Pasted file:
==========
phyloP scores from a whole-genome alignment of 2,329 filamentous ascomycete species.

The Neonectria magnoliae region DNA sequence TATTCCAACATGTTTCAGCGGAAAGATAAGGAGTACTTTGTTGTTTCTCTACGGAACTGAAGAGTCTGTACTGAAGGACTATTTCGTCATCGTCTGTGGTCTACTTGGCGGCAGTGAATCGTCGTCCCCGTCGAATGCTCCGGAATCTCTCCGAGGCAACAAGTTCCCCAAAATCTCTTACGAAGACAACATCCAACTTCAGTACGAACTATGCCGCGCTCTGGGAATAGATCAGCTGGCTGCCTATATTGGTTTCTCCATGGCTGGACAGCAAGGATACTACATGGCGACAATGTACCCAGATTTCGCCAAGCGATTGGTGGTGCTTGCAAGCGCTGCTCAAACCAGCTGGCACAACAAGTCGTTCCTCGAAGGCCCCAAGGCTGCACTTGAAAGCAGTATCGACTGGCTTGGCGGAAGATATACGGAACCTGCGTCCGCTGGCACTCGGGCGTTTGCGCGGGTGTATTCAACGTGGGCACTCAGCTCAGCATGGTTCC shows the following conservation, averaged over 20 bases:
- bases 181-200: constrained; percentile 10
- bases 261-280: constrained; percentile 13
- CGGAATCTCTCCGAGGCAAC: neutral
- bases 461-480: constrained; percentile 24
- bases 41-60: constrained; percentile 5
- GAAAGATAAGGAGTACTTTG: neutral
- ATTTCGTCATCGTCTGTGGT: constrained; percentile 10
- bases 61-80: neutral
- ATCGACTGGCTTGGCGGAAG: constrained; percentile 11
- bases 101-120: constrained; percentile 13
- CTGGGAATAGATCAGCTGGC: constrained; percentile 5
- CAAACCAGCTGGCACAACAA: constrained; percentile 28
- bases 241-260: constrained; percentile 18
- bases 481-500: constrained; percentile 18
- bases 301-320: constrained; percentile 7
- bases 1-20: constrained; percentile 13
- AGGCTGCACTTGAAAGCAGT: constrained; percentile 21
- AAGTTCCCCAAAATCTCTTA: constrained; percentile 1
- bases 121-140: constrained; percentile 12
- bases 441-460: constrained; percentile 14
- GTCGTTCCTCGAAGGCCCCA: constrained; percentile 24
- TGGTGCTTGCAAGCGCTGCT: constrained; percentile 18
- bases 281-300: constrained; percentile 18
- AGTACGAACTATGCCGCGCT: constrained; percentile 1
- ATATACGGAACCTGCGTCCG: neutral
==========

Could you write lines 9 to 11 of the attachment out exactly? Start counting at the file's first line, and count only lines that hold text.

- ATTTCGTCATCGTCTGTGGT: constrained; percentile 10
- bases 61-80: neutral
- ATCGACTGGCTTGGCGGAAG: constrained; percentile 11